I was seated in the dining area of Pastor Maula's school/orphanage/church/home. Though I was rarely the first awake, I was often the first one at the breakfast table, awaiting the others as they completed their morning routines.
I was first joined by Jonny, a Scottish gentleman who has been traveling around Haiti for a month seeking people and ministries to send support to from Scotland. He has a huge heart for Haiti but doesn't feel comfortable trusting his money with larger organizations that may not use it to actually help the people. His goal is to begin a much more "underground" way of supporting and helping, where 100% of the funds given go straight to the people of Haiti.
After a few minutes of discussing topics much too deep for me at 7AM, and tossing Creole phrases back and forth as a way of practicing, my friend Stefanie arrived at the table, followed shortly by Pastor Maula. He and Stefanie met three years prior when she spent 3 months in Haiti during her YWAM program.
"We have your favorite drink again!" Pastor Maula says to me, referring to the fresh passion fruit juice I had fallen in love with the night before. The table is quiet for a moment and then he casually adds, "Cam, would you preach for church tonight?" I chuckled a bit before answering, "Sure!". Though I am not comfortable with things like that, my answer on mission trips is always YES. I figure if God has me there, and is providing an opportunity, it's probably in His will that I join in.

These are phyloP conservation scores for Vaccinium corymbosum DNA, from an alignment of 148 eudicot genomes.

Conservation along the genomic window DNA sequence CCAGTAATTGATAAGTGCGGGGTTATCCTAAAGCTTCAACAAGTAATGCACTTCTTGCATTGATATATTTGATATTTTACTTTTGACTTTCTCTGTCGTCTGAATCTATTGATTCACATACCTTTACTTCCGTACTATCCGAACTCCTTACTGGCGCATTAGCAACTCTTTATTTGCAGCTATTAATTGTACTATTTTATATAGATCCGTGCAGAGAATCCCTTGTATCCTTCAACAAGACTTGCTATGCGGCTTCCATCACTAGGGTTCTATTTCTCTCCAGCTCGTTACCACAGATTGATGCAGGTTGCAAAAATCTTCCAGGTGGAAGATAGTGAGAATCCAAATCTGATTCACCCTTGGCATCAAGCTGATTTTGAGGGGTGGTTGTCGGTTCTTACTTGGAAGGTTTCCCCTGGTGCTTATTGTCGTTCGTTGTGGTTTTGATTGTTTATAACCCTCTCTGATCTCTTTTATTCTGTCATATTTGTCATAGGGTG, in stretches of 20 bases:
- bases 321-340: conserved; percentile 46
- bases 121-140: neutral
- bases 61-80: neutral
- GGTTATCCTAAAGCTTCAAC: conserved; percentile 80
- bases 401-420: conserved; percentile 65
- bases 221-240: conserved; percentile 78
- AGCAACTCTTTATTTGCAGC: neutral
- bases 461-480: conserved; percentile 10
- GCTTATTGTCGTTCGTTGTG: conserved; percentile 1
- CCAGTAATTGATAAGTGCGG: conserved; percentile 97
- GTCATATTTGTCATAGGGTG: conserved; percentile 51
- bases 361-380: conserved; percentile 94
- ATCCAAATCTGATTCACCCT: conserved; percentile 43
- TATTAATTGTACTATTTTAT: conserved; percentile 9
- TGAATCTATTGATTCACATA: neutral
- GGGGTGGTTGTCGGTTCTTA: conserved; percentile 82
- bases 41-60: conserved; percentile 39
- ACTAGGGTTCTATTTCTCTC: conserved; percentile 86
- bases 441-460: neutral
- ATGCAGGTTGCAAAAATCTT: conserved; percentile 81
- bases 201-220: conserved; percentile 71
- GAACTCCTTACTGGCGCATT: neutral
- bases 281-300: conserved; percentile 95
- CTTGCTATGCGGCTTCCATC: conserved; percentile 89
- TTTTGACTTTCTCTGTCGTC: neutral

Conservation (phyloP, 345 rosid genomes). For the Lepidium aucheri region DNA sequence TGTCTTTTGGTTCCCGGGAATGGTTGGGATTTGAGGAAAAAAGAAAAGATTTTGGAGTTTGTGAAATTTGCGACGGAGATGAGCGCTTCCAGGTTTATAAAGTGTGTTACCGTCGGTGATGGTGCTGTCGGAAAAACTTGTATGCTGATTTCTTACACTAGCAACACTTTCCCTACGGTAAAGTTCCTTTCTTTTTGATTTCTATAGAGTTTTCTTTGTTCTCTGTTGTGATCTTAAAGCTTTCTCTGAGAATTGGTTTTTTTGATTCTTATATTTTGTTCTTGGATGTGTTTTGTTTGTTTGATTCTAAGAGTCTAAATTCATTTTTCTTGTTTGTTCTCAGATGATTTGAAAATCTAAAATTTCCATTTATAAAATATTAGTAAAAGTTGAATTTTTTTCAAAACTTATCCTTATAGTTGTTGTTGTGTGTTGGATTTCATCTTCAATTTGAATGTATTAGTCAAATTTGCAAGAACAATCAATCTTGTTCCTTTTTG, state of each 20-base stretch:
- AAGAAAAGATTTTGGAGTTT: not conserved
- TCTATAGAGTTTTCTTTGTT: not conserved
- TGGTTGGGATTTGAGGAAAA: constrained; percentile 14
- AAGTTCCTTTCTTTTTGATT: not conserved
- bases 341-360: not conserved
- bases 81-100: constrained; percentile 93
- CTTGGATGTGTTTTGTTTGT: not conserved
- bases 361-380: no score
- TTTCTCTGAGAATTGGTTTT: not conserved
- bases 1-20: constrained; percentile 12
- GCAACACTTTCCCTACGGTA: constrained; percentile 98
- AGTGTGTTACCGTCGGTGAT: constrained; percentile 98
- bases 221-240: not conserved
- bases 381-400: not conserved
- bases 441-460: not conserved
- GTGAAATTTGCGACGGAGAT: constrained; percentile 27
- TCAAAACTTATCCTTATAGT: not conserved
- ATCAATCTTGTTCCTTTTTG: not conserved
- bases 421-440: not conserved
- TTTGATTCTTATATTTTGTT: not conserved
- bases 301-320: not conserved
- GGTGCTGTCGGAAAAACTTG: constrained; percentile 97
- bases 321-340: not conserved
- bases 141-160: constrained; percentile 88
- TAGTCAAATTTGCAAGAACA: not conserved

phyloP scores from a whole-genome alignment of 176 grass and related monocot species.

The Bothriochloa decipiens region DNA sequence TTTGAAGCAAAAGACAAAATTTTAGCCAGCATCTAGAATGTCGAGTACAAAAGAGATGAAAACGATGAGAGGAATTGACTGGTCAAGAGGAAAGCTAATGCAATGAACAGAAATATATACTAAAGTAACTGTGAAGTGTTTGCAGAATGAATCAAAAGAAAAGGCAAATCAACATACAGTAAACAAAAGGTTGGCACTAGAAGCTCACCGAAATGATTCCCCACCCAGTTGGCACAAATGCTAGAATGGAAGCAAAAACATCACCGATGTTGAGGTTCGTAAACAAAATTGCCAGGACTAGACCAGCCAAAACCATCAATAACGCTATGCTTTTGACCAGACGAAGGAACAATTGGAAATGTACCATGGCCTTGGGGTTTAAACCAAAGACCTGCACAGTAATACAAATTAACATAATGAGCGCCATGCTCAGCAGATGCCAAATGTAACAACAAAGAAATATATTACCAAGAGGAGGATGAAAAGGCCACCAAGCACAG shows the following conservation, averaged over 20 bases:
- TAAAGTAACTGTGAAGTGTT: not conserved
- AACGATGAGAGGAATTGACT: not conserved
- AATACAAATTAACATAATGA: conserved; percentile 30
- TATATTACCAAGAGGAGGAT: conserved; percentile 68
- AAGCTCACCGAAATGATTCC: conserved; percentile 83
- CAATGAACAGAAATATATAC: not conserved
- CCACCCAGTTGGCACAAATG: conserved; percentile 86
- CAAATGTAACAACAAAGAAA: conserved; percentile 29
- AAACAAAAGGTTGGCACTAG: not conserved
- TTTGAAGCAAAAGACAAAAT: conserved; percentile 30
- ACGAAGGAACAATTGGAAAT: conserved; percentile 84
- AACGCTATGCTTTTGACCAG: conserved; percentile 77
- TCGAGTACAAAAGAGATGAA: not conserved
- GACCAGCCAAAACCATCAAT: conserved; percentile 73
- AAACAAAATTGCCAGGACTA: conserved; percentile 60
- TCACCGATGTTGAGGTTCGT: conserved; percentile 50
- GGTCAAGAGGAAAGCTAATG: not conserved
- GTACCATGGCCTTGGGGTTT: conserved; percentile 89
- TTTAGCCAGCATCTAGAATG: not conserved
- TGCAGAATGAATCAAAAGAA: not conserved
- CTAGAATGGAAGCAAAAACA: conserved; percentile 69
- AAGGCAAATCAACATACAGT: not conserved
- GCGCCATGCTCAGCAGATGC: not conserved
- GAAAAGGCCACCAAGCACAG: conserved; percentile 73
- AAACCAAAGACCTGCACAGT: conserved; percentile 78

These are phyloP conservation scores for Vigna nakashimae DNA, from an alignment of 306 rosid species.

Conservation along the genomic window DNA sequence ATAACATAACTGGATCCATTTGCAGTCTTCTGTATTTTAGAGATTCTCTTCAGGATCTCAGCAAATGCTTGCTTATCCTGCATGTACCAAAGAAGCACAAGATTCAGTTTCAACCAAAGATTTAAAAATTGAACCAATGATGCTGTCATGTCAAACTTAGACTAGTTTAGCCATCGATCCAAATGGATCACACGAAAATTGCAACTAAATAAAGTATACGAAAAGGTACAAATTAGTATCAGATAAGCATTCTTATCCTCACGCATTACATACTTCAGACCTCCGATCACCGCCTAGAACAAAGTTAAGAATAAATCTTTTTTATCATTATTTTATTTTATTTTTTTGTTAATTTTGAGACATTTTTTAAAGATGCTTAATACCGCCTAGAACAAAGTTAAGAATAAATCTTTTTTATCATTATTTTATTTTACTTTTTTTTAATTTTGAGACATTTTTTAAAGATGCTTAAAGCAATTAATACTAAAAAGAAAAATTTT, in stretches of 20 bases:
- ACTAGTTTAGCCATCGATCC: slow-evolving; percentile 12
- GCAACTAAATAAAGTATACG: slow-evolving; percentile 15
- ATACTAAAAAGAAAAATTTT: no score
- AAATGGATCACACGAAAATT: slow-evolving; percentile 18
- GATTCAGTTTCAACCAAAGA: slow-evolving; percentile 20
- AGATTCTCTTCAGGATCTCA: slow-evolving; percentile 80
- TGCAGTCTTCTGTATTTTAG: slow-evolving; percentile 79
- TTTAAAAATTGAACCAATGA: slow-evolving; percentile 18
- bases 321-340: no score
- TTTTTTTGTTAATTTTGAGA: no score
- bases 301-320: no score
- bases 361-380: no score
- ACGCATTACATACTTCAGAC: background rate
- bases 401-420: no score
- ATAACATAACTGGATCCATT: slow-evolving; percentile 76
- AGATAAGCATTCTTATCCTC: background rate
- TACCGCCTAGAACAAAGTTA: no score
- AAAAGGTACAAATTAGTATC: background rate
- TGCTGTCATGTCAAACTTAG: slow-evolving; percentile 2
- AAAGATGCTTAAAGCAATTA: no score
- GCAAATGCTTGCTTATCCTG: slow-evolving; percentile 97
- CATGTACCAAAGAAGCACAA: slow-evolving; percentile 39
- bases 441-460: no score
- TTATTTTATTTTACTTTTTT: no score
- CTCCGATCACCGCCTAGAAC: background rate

I spent the rest of the day as we did many of our days in Haiti, with the addition of preparing a sermon. Around two hundred children attend Pastor Maula's school and feeding program, filling every inch of the property and 3 story building. He is running out of both space and funding to house and feed them, but he continues to do so and God continues to miraculously provide.
Just after lunch, the number of children dwindles down to the 35 that live there full time as orphans. It feels strange to use the term orphans, because they are so loved there and brought up with the truth and grace of scripture. But the reality is that if they were not in Maula's care, they would be on the streets, sold into slavery, living lives of crime or something else terrible. It was such a treat to get to just spend time with the kids every day. Stefanie and I would sit with them, practice our Creole as they practiced their English, sing and play songs together, have our hair braided, play games and just love one another. Those were some of the sweetest moments of my life.
That evening, Stefanie and I were asked to lead the children in Feliz Navidad, which is a song they already knew and loved. After a time of singing together we moved into the main room where Pastor Maula's church met, and I delivered the message. It was one on waiting for direction from God and what to do in the meantime. It was a great message for me to prepare and preach, as I'm currently in that season.
I want to extend a huge thanks to those who prayed for me on this trip. Please continue to pray for Stefanie as she is battling a gnarly virus she contracted while on the trip.